So how does one emphasize player skill in a turn-based RPG? Well, my solution revolves adding more functionality to each character's SP.

Just like in Soul Sunder, every action you take, with the exception of using items, has an SP cost. Yes, even your basic attack. Basic attacks will cost just 1 SP, but all your abilities will cost 2 SP or higher. This limits your damage output and prevents you from spamming strong abilities.

As of right now, there are no items that recover your SP. To regain lost SP, you use the Focus command. This costs you one of your three precious moves you get during your turn in battle, but it restores the character's SP by 50%. Since every enemy has a relatively high attack and magic attack stat, you will get punished if you waste too much time making your characters Focus over and over again. And since there's no real healing spells in the game you can access easily, it makes every point of damage the characters incur have much more impact. This is why you're encouraged to spread out actions among the party instead of making a single character act solo.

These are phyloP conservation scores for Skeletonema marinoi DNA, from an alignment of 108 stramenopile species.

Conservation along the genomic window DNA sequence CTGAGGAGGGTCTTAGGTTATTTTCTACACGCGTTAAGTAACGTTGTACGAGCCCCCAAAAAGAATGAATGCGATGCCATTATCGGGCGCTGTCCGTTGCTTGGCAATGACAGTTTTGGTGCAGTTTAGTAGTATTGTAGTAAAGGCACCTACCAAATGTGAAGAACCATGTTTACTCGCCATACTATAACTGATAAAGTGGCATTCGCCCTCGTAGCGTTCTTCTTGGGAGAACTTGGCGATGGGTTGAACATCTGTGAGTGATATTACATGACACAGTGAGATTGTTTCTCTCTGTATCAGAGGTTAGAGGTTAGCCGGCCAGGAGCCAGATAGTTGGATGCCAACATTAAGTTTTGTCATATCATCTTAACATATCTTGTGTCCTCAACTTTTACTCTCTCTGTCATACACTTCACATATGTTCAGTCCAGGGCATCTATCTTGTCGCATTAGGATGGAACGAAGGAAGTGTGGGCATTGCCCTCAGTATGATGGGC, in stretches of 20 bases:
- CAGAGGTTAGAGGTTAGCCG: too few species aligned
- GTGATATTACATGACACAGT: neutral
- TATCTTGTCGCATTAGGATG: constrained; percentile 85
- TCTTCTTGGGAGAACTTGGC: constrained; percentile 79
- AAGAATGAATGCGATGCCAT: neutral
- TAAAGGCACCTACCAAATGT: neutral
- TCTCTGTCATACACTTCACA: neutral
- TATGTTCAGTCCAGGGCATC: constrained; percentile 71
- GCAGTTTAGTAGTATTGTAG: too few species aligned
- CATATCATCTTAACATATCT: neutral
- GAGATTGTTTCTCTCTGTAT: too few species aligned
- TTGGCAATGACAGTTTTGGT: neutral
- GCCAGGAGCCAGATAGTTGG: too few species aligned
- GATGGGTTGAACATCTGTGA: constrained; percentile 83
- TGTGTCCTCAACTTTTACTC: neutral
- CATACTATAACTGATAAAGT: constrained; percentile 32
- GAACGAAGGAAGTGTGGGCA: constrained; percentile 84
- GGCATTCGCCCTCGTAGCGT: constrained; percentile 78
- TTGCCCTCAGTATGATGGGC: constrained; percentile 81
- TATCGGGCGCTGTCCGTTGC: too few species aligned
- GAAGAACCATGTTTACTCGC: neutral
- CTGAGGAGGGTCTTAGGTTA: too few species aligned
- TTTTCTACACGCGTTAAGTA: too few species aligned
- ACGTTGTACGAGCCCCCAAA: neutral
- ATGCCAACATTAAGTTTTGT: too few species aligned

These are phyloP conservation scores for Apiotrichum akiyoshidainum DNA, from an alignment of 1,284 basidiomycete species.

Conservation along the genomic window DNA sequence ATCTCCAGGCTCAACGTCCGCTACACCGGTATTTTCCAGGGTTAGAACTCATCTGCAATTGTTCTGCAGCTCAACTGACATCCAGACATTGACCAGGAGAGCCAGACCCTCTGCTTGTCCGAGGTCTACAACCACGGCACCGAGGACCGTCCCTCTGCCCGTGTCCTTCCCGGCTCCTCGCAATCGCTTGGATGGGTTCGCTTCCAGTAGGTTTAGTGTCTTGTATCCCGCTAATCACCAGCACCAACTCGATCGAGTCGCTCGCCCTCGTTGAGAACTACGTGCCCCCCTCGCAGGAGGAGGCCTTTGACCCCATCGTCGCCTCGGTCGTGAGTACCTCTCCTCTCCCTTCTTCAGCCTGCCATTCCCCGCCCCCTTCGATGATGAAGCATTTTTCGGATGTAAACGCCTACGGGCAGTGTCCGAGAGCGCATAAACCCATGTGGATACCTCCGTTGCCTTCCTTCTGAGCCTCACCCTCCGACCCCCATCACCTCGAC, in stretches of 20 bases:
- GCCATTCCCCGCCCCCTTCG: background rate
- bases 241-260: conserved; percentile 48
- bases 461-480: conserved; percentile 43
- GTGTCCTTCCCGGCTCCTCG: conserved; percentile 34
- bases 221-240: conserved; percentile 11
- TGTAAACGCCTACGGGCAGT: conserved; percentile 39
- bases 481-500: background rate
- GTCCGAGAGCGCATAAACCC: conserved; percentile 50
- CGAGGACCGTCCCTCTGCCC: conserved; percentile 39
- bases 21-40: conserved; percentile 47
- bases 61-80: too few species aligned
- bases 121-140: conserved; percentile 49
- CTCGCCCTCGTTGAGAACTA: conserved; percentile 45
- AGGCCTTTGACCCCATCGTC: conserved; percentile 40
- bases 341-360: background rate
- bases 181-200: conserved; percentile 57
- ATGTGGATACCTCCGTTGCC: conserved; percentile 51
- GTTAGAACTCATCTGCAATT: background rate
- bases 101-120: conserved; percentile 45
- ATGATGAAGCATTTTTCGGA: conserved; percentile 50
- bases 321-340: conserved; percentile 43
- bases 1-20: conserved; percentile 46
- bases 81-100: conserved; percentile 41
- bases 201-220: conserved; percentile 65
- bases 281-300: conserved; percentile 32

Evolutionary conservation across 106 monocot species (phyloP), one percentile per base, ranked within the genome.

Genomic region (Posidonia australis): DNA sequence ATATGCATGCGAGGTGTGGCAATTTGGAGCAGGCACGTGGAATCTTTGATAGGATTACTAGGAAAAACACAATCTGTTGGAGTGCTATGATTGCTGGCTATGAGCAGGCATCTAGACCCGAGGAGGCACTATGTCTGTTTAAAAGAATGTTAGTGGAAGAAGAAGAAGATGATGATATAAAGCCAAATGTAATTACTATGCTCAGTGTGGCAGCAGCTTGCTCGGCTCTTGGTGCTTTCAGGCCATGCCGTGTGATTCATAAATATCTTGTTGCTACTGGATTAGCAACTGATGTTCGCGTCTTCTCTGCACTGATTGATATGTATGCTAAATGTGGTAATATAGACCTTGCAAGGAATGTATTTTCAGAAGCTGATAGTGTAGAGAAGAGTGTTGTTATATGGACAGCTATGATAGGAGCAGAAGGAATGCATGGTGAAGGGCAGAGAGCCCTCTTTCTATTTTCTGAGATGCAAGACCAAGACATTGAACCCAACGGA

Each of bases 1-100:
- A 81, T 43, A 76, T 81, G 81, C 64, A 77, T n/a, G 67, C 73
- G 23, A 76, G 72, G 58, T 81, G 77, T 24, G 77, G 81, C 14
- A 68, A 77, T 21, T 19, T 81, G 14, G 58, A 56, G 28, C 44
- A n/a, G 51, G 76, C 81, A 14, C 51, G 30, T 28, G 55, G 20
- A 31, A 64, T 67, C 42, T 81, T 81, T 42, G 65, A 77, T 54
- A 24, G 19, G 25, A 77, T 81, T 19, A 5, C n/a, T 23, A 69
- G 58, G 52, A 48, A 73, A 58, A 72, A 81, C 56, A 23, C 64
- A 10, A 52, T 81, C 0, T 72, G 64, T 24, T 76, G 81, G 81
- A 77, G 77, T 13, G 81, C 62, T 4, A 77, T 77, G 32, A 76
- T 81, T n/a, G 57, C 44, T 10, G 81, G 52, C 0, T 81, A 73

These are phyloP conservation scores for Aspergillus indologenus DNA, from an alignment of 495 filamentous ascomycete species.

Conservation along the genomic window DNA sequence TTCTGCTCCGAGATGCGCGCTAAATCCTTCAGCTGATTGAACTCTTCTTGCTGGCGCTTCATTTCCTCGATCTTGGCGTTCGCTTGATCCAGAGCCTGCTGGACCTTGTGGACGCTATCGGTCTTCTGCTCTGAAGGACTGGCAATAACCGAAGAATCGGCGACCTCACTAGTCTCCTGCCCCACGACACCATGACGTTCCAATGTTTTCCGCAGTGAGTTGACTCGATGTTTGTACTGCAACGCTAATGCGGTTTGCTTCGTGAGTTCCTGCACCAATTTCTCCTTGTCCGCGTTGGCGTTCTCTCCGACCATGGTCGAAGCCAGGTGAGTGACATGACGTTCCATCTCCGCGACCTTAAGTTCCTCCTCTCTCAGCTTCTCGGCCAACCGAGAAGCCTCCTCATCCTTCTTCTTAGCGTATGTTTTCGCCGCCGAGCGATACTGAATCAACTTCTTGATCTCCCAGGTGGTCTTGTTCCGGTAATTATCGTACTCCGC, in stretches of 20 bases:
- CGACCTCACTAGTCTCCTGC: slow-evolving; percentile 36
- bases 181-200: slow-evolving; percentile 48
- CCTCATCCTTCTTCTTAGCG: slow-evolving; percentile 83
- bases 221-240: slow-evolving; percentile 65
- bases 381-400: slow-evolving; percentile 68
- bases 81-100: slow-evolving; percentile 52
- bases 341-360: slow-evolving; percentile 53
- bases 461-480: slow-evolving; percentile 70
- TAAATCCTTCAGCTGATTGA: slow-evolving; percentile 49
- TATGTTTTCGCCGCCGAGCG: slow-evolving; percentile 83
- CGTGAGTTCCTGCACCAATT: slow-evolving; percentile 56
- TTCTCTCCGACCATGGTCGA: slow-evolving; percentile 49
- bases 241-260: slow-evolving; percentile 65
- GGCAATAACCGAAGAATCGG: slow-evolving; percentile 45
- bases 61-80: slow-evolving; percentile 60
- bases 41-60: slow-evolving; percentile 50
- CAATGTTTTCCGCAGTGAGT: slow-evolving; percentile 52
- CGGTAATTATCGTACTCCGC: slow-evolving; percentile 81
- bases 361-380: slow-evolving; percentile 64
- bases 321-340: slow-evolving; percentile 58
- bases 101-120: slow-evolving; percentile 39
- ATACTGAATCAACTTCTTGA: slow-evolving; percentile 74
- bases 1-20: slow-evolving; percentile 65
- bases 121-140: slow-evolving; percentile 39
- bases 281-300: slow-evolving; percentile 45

However, there's another reason you'll want to keep your SP high. In addition to being required to attack the enemy, each character's SP factors into their defense. So whatever damage the enemies do to you will not only be reduced by your physical defense stat, but also your SP. Oh, and many enemies have SP as well. And since 90% of your attacks are physical based, that's gonna be a problem. You'll have to reduce the enemy's SP by using a character's Guard Break abilities. But wait! That costs extra SP on your side!

The balance of reducing the enemy's SP to damage them while keeping your own high to protect yourself is determined by player skill. You can fight an early game mob with mid game equipment, and still have the potential to sustain heavy damage if you're not paying attention. If all goes well, the game will be rather easy as long as you know what you're doing and pay attention to the attributes of the enemy you're trying to kill.